The integrated photodetector 42 of the semiconductor device 36 includes two photodiodes 46 and 48. The photodetector can be formed in an area that would have been a part of a drain region of a conventional lateral DMOS transistor, such as the drain region 18 of the DMOS transistor 10 of FIG. 1. The relatively large width of the drain region 18, as shown in FIG. 1, is required because of the large radius of curvature needed to obtain a high breakdown voltage as well as the need to place a bonding pad above the drain region. In a conventional lateral DMOS transistor structure, the center of the drain region is not utilized for active devices, and as such, is “wasted” area. The semiconductor device 36 utilizes this “wasted” area to form the photodiodes 46 and 48, as shown in FIG. 2.

The photodiodes 46 and 48 of the photodetector 42 are electrically isolated from the drain region 18 of the lateral DMOS transistor 38. The electrical isolation can be achieved by forming an oxide barrier around each photodiode of the photodetector. The photodiode 46 includes a P-type region 50 and an N-type region 52 that are formed on a P-type substrate 54. The P-type region 50 is electrically coupled to the minority-carrier injector 40 by a metallization layer 56. The photodiode 48 also includes a P-type region 58 and an N-type region 60 that are formed on a P-type substrate 62. The P-type region 58 of the photodiode 48 is electrically connected to the N-type region 52 of the photodiode 46 by a metallization layer 64. Therefore, the photodiodes 46 and 48 are serially coupled devices. The N-type region 60 of the photodiode 48 is electrically connected to the terminal 34 via a metallization layer 66. Thus, the photodetector 42 is referenced to the voltage applied to the drain region 18 of the DMOS transistor. Although the photodetector 42 is shown in FIG. 2 to be comprised of two electrically isolated photodiodes, the photodetector may be configured to include additional photodiodes, depending on the desired voltage (or current) to be applied to the minority-carrier injector 40.

Based on the power output curve of a typical photodetector, two devices such as the photodiodes 46 and 48 produce a maximum current with an output voltage of about 0.8 volts. The current that is produced by the photodetector 42, and hence injected to reduce the on-resistance of the lateral DMOS transistor 38, is proportional to the surface area of the photodiodes. This surface area can be adjusted to minimize the size of the semiconductor device 36 for a given on-resistance.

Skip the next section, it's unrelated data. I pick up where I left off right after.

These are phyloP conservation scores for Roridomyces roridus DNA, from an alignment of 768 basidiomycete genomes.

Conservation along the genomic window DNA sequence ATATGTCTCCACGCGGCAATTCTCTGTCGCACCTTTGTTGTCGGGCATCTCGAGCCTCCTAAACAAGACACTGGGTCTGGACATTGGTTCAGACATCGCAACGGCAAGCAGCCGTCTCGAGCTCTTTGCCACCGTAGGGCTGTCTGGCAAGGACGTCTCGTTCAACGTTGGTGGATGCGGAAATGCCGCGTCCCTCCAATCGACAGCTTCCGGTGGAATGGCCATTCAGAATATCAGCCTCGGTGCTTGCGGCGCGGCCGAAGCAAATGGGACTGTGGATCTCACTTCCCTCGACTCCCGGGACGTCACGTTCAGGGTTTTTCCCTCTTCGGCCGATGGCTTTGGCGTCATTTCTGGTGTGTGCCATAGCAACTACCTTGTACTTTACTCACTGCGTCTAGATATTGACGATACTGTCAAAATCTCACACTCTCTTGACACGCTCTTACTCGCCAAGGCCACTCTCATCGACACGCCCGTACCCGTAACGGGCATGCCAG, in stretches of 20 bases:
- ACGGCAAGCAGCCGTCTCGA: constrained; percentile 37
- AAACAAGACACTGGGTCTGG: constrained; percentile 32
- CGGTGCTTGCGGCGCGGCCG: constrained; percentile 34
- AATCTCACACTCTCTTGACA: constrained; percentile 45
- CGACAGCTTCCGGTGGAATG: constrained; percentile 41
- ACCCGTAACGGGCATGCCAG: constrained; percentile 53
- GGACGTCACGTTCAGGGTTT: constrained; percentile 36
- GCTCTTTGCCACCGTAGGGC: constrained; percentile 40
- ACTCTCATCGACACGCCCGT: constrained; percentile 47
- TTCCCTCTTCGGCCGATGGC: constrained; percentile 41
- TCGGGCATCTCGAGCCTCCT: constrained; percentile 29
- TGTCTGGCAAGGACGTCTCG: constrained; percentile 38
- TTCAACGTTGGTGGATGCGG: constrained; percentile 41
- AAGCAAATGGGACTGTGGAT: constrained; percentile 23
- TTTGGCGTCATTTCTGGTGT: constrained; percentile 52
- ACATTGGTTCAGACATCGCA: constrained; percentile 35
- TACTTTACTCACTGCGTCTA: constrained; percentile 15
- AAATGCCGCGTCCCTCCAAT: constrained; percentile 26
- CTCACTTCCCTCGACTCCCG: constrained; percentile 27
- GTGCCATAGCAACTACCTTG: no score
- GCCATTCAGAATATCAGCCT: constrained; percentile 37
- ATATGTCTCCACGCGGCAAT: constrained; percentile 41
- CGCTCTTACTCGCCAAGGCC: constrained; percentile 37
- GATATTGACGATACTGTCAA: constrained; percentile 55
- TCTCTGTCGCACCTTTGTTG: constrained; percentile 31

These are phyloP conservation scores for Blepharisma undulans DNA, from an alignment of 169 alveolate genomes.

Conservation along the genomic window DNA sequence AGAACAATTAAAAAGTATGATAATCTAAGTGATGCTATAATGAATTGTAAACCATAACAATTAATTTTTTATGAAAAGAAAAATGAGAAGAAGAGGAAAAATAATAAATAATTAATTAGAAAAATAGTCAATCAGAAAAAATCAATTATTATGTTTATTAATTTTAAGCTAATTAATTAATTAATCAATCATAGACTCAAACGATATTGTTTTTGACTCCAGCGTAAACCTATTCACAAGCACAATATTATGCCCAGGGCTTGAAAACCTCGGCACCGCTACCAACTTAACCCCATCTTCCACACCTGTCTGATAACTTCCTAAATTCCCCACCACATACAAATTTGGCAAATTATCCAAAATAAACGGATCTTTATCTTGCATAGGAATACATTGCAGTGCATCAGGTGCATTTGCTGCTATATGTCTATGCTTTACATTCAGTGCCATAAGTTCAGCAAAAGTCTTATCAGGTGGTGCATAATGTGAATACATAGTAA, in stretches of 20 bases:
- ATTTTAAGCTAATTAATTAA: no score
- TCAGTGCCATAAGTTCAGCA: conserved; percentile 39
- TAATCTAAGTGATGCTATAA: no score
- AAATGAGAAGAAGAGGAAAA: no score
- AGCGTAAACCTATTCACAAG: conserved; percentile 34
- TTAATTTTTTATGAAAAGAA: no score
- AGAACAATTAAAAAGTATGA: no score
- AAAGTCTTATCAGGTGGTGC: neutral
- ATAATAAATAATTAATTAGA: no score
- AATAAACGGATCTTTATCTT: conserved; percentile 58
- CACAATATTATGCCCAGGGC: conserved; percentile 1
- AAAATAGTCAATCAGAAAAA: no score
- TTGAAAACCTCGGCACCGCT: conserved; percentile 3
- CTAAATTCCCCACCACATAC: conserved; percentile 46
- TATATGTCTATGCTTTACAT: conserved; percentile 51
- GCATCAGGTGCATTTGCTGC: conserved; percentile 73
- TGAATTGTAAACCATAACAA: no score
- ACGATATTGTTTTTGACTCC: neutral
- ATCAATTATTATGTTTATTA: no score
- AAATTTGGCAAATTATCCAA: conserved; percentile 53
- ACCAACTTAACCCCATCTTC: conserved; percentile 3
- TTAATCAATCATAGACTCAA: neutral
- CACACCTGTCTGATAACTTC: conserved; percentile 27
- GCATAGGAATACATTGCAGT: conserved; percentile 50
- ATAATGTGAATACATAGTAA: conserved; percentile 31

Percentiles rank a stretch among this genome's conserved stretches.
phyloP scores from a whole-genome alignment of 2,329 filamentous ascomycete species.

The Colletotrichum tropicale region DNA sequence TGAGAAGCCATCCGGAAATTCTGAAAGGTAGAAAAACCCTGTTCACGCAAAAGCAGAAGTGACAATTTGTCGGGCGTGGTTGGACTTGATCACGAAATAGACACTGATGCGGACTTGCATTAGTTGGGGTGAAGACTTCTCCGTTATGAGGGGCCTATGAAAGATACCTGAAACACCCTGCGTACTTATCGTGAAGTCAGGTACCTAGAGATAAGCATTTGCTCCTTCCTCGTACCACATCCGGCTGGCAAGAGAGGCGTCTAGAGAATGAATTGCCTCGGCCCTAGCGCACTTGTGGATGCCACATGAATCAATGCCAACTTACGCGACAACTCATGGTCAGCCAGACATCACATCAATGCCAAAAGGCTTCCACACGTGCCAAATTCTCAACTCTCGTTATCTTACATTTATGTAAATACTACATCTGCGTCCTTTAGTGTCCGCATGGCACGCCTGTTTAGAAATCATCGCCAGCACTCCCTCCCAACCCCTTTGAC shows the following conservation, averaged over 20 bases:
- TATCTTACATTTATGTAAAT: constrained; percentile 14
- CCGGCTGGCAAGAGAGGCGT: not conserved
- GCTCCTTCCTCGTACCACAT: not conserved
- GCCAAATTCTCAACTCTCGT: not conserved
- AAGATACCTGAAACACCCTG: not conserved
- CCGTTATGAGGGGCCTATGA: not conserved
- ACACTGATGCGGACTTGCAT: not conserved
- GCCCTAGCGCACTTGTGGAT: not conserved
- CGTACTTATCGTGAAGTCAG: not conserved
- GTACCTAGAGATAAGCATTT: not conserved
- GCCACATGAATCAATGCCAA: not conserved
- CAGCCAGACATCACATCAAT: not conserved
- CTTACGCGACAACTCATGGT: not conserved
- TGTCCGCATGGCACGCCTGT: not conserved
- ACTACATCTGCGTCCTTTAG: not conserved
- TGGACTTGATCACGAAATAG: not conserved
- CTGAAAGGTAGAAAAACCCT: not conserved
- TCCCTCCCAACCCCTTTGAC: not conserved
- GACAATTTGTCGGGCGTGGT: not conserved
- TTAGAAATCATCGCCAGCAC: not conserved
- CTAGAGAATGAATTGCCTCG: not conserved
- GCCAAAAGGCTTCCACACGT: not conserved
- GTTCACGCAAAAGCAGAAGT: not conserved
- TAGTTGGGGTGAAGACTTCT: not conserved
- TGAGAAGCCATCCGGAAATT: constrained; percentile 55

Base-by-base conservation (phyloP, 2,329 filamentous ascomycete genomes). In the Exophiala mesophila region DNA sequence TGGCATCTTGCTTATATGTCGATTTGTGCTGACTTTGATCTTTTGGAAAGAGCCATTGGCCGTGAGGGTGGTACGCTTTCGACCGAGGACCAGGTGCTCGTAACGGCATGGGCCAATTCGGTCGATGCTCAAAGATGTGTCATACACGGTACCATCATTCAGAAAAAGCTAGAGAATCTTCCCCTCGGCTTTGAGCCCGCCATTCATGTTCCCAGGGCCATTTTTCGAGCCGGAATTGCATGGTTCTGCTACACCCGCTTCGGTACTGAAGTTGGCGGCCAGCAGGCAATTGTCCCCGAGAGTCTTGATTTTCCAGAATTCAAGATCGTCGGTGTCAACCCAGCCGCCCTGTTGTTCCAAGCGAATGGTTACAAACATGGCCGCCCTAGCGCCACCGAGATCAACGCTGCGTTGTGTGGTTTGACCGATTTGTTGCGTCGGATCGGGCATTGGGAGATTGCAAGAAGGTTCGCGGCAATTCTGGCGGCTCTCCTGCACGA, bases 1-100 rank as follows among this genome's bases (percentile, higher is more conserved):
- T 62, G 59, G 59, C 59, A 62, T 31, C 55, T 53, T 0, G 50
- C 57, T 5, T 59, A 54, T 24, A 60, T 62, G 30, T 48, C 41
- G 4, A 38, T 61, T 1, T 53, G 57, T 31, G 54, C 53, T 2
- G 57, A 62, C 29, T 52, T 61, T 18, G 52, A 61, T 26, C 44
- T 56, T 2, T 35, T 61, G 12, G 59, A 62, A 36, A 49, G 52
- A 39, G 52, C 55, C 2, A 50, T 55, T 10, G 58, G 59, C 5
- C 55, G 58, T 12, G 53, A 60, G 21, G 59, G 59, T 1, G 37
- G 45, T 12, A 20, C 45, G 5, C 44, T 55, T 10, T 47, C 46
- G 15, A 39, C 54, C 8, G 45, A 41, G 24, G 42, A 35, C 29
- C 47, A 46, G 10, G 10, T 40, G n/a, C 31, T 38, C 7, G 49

In operation, the photodiodes 46 and 48 of the photodetector 42 are exposed to incident light, when it is desired to lower the on-resistance of the lateral DMOS transistor 38. The photodiodes absorb the incident light and generate photocurrent, which is transmitted to the minority-carrier injector 40 of the device via the metallization layer 56, thereby causing the injector to be forward-biased. Since the photodetector is electrically connected to the drain region 18 of the DMOS transistor 38, the voltage at the injector is maintained at a two diode drop above the voltage at the drain region, even if the drain voltage is fluctuating. The forward-bias condition induces the injector to introduce minority carriers into the lightly doped N-type region 14 of the transistor, which lowers the on-resistance of the transistor.

Turning now to FIG. 3, a semiconductor device 68 in accordance with a second embodiment is shown. Similar to the semiconductor device 36 of FIG. 2, the semiconductor device 68 also includes the minority-carrier injector 40 and the photodetector 42. However, the semiconductor device 68 differs from the semiconductor device 36 of FIG. 2 in that the semiconductor device 68 includes a vertical DMOS transistor 70, instead of a lateral DMOS transistor. The same reference numerals of FIG. 2 will be used for the same components depicted in FIG. 3.